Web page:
Giant Gippsland earthworm
|Giant Gippsland earthworm|
The giant Gippsland earthworm, Megascolides australis, is one of Australia's 1,000 native earthworm species. These Giant earthworms average 1 metre (3 feet) long and 2 cm (1 inch) in diameter and can reach 3 m in length. They have a dark purple head and a blue-grey body.
These worms live in deep burrow systems and require water in their environment to respire. These worms rarely leave their moist burrows. They have relatively long life spans for invertebrates and can take 5 years to reach maturity. They breed in the warmer months and produce large egg cocoons which are laid in their burrows. When these worms hatch in 12 months they are already 20 cm long.
Unlike most earthworms which deposit castings on the surface, they spend almost all their time in burrows and deposit their castings there. Their movements through the underground burrows can cause an audible gurgling or sucking sound which allows them to be detected.
Located near the town of Bass is the Giant Earthworm Museum. This building allows tourists to crawl through a magnified replica of a worm burrow and a simulated worm's stomach. Displays and educational material on the Giant Gippsland earthworm and other natural history of Gippsland are featured.
As with many of Australia’s native species, European colonisation has resulted in the decline of the Giant Gippsland earthworm and they are now a protected species. Some farmers in the area have stopped raising cattle and have begun planting crops. When the farmers till the ground many of the worms are severed, and some scientists believe that worms are killed as a result of the tilling. Thus, the giant Gippsland earthworm is in danger of becoming extinct.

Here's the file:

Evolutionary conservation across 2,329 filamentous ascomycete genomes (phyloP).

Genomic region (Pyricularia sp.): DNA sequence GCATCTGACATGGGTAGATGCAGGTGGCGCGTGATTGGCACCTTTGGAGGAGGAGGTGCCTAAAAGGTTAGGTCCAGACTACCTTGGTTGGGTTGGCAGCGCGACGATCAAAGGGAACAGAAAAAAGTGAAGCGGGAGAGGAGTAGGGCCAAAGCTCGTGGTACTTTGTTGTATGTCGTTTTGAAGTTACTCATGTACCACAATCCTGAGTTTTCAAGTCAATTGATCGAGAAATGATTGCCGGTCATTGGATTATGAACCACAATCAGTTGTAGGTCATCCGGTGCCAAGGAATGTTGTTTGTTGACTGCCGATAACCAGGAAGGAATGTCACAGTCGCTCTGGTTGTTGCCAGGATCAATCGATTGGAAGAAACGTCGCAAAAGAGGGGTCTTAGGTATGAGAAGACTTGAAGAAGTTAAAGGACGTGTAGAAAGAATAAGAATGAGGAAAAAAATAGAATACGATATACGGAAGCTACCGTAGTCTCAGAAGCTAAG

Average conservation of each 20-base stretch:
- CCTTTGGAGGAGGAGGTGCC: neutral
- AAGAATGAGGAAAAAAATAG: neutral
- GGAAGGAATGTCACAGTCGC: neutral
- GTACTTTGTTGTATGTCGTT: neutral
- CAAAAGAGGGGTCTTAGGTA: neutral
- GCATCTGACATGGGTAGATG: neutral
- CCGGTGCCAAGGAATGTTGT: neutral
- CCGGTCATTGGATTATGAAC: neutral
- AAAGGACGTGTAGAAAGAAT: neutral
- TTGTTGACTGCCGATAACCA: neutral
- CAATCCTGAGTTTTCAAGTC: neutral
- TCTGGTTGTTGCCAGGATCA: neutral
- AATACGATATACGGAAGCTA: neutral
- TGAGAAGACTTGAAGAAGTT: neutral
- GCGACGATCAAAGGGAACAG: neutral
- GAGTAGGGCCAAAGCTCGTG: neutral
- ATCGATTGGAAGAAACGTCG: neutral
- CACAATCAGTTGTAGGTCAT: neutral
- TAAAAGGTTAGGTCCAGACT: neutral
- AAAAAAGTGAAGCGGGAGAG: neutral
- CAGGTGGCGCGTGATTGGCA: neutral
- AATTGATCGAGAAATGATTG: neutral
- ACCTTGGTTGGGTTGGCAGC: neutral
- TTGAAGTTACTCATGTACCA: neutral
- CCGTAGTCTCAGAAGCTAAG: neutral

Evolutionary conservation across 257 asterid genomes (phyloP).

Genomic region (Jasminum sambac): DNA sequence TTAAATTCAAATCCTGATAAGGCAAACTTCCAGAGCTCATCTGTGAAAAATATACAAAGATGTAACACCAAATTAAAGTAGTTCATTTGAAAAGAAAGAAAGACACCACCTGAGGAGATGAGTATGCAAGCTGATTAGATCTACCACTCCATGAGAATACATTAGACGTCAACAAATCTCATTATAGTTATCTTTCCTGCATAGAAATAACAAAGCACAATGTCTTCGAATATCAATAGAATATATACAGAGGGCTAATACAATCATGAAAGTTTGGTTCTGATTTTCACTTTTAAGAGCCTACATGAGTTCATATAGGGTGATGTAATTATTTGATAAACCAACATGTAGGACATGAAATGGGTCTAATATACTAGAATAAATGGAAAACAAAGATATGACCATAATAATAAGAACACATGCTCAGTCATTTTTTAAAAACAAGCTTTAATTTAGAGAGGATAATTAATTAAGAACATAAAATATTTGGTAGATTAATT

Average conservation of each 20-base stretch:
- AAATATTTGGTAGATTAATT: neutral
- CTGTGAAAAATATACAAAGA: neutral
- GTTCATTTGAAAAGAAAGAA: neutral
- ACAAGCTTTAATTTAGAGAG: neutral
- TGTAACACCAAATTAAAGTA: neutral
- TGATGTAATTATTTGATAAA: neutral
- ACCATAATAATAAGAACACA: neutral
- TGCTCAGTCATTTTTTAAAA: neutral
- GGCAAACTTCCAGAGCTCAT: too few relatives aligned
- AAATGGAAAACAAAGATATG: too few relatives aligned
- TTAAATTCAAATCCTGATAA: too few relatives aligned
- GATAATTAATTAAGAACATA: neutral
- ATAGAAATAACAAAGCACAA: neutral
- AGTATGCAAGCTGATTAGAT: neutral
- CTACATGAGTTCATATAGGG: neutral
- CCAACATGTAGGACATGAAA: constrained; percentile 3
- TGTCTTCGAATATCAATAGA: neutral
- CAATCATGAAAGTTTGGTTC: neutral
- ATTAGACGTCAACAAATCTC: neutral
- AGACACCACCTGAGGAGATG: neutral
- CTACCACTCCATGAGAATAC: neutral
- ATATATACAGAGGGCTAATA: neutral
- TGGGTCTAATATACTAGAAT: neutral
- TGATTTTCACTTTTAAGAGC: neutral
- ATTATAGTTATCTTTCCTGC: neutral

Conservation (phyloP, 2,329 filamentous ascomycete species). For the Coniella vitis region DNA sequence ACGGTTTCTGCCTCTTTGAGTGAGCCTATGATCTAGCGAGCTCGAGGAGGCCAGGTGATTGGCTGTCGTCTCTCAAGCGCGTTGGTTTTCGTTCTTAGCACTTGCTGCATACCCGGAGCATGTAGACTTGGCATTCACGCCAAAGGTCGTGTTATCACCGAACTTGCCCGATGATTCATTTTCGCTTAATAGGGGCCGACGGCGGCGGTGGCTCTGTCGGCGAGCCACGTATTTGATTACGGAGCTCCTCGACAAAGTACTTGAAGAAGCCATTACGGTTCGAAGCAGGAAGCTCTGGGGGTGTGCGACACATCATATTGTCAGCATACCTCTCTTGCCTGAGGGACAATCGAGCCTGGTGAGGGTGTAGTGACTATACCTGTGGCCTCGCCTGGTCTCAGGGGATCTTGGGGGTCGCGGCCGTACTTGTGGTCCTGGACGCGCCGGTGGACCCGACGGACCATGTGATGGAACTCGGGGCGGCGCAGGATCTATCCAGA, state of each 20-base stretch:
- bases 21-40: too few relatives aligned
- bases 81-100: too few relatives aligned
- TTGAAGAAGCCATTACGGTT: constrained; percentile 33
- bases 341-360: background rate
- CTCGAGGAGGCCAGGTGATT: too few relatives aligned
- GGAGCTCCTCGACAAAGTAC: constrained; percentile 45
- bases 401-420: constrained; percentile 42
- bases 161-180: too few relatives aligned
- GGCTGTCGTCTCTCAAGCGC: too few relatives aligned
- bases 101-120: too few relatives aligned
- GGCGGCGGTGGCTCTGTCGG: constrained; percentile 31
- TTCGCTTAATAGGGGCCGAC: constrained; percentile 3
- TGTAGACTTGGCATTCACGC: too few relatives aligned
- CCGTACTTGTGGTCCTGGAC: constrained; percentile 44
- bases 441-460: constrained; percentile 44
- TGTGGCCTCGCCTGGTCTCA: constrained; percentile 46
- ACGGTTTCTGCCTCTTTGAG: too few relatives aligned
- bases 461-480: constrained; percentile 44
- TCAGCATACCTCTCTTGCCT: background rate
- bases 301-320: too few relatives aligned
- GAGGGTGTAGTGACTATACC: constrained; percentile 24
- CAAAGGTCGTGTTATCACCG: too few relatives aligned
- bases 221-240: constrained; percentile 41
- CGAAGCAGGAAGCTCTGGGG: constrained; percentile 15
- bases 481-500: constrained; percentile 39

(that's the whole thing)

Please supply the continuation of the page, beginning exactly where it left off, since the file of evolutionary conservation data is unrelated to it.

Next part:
- Giant Palouse earthworm - A vulnerable North American species.
- Oregon giant earthworm - A relative of the Palouse earthworm. Specimens have been recorded at 1.3 m (4 feet) long.
- Lake Pedder earthworm - Listed as the first "extinct" worm species from its original unique Tasmanian habitat.
- Lumbricus badensis - Giant (Badish) earthworm.
- Microchaetus rappi - Giant South African earthworm.
- Diversity of Soil Fauna and Ecosystem Function, Biology International. Retrieved on October 23, 2008.
- Action Statement: Giant Gippsland Earthworm. Retrieved on July 23, 2012.
- Victoria Resources Online: Giant Gippsland Earthworm. Retrieved on July 23, 2012.
- World Conservation Monitoring Centre (1996). Megascolides australis. 2006. IUCN Red List of Threatened Species. IUCN 2006. www.iucnredlist.org. Retrieved on 11 May 2006. Listed as Vulnerable (VU D2 v2.3)